How to Read a Skincare Label

In my last post, I talked about one of the most important things you can do for your skin health. Reading the label is super important, but if you haven’t made a habit of it, it can also be confusing. Happily, I’m here with years of label deciphering under my belt, so I’ve put together five tips to help you understand what you’re reading. 

  1. Ingredients are listed by percentages in either volume or weight, and go down in descending order. Anything under 1% can be listed in any order.
  2. There is no standard definition of natural or organic, and no regulation of these terms. This means you can’t just rely on the words themselves to prove that a product is either natural or organic.
  3. Everything should be listed by either common or scientific name or both.
  4. The ingredients in fragrance are considered trade secrets. This means that ‘fragrance’ or ‘parfum’ may contain 100 or more of around 3000 chemicals.
  5. The cosmetic industry is self-regulating. This means that no safety or allergen testing is required before a product is released. Just because it’s in there does not mean it is safe or non-toxic, or not a common allergen, carcinogen or skin sensitiser.

What? I hear you. Surely someone is checking on the safety of these things? Hmm, well, actually … Kind of, sort of. No. Actually No. That’s why you’re reading the label.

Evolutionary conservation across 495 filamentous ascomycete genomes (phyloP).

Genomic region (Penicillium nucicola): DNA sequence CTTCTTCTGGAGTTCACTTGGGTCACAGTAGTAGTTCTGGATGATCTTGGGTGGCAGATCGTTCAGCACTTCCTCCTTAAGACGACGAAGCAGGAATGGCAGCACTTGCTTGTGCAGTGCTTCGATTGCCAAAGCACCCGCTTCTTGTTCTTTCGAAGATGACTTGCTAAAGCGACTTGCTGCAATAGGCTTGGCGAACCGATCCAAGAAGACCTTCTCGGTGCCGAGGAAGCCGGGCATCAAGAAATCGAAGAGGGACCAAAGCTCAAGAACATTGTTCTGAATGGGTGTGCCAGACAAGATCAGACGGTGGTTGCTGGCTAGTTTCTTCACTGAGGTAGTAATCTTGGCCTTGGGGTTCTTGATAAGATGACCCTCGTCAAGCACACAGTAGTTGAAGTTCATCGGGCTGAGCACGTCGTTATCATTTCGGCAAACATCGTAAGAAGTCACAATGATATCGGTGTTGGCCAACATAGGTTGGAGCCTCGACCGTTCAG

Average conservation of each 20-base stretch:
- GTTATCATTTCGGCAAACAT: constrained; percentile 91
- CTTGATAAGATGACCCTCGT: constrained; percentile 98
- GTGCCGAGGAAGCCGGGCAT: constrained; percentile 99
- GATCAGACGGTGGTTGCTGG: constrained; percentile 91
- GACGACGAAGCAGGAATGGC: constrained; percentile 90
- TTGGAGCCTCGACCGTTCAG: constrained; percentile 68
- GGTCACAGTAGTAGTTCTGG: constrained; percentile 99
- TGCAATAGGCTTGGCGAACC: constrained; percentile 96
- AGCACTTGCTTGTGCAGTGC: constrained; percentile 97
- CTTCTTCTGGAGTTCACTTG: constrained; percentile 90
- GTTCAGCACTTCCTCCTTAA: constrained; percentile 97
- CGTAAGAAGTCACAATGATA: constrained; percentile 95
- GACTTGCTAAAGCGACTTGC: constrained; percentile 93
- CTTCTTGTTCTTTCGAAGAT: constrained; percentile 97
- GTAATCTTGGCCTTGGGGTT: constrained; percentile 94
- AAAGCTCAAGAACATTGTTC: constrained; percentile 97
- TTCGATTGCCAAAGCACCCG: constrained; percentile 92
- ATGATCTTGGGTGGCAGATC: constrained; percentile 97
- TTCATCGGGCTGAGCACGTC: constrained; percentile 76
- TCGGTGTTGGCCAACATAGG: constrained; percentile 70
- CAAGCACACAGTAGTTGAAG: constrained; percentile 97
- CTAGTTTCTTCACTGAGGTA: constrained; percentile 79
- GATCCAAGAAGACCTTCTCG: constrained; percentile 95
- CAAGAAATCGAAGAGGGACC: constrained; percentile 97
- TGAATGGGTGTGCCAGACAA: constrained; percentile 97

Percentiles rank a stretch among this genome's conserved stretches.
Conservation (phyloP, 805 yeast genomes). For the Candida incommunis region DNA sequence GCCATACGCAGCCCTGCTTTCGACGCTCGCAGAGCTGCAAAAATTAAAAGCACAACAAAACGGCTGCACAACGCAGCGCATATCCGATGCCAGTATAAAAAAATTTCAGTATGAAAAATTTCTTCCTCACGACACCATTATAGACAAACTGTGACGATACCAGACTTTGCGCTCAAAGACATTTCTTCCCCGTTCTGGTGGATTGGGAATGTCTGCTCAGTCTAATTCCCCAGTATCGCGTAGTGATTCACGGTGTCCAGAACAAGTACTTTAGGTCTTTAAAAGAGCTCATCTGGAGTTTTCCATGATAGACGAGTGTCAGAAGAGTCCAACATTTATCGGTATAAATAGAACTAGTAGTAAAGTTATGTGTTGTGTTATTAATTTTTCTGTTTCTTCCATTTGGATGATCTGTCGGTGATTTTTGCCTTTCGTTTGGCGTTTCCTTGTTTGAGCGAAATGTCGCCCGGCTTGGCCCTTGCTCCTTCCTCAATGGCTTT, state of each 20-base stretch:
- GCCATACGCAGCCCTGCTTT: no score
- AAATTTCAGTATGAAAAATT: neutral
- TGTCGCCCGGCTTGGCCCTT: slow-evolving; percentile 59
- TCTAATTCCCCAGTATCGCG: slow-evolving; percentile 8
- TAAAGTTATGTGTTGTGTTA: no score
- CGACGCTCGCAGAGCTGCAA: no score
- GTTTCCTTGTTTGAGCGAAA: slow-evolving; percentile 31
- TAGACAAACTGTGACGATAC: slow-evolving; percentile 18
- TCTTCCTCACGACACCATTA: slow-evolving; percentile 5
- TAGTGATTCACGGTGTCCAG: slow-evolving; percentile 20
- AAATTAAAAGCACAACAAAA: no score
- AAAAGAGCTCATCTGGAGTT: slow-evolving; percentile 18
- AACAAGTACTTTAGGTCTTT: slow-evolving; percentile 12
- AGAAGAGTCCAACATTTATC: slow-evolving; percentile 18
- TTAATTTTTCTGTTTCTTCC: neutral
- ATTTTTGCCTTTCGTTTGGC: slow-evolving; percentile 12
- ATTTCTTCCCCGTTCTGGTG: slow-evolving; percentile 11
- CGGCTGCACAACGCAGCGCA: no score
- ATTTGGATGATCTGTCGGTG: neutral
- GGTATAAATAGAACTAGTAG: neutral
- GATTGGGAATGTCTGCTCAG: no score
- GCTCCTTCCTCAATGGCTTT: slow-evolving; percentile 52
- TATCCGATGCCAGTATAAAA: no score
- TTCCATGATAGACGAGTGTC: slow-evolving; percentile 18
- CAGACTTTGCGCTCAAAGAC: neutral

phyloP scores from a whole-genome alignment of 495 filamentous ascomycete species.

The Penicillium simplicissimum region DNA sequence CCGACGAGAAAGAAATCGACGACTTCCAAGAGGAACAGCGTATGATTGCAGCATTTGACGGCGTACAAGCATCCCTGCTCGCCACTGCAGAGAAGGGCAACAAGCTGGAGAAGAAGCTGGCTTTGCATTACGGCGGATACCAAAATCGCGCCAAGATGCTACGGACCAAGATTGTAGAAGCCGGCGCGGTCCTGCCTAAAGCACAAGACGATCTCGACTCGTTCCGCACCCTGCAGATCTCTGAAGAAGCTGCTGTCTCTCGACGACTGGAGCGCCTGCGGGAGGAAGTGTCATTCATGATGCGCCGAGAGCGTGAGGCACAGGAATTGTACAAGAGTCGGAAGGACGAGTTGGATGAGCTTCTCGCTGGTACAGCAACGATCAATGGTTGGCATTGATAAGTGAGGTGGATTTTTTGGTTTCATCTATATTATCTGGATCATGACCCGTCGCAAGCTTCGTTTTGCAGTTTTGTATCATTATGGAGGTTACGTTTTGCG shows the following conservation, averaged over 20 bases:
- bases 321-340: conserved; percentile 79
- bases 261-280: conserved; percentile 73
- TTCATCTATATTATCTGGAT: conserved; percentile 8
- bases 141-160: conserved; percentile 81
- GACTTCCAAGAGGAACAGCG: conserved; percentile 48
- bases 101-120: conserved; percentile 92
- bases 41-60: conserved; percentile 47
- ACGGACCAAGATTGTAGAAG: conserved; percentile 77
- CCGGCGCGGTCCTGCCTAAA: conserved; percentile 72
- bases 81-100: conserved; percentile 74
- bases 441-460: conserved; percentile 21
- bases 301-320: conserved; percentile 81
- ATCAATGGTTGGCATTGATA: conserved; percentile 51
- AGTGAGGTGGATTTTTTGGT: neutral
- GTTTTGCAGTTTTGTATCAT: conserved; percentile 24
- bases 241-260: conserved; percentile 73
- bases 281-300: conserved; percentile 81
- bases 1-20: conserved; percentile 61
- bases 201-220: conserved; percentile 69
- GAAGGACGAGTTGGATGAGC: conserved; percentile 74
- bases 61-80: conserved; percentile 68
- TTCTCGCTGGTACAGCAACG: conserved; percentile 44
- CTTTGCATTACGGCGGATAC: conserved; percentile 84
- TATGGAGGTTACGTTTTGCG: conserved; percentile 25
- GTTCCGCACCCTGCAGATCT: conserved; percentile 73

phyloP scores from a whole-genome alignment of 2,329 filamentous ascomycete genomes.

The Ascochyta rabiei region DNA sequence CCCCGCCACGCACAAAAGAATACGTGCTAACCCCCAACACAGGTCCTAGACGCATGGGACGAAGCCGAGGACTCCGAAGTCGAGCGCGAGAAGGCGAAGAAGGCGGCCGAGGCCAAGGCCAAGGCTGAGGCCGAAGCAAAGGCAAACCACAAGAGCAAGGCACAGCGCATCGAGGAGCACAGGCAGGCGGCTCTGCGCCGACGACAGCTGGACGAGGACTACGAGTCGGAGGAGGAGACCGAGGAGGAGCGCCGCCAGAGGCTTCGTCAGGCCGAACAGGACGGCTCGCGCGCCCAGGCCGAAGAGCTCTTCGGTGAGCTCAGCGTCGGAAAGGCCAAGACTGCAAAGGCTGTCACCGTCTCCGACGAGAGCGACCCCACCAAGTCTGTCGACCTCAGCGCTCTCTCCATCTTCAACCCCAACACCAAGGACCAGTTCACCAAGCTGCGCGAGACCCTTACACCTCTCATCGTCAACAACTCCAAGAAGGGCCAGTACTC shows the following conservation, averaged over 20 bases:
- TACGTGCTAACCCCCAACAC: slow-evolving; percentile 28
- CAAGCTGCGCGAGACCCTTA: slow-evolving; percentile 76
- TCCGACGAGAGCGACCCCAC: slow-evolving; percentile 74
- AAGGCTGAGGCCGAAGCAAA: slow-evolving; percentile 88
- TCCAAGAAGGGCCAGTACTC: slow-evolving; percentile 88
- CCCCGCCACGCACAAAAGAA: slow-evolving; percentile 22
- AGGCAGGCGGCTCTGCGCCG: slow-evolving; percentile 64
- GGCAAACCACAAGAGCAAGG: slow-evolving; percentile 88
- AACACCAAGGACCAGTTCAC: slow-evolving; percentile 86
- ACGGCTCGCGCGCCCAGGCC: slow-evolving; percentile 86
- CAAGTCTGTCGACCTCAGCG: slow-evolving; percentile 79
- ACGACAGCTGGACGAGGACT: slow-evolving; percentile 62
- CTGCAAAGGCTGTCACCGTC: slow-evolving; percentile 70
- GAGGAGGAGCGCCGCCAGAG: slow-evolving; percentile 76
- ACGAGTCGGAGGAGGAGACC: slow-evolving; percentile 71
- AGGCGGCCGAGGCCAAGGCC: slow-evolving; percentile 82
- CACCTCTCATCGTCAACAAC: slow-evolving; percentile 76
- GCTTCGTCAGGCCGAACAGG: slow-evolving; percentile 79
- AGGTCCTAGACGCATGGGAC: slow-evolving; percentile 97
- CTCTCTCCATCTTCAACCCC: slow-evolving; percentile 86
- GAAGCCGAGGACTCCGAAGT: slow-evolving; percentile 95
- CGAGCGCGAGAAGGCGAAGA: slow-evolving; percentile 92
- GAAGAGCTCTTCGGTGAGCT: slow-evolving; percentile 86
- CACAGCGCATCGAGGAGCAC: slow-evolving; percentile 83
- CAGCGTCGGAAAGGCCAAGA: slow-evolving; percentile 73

In Australia, chemicals (naturally-occurring and synthetic) have to be registered with the National Industrial Chemicals Notification and Assessment Scheme or NICNAS. Unfortunately, this doesn’t mean much. NICNAS keeps a register of chemicals used in Australia but does not test their safety. There are about 40 000 chemicals on that register, of which about 3000 have been assessed for safety. This doesn’t mean they’ve been independently tested. It means that they’ve looked at all of the available data, (even if all of that comes from the company that produces the chemical) and drawn a conclusion about the best way it should be used. For some chemicals so little is known that their safety simply can’t be assessed

The above is all based on the situation in Australia but it’s relevant across borders. Some things change but cosmetics and their ingredients’ safety are pretty universally under-researched. A good start for trying to understand what is in your skincare is the Environmental Working Group which explains safety issues related to individual ingredients as well as showing where the research is at on individual ingredients.

Once upon a time, it wasn’t necessary to be an investigative journalist, science graduate and bio-chemical researcher to buy skincare. Once upon a time, people used whole natural ingredients, like botanical oils, butters and herbs. If you’d like some of that check out our shop, where we still recommend reading the label so you can see how simple genuinely nourishing skincare can be.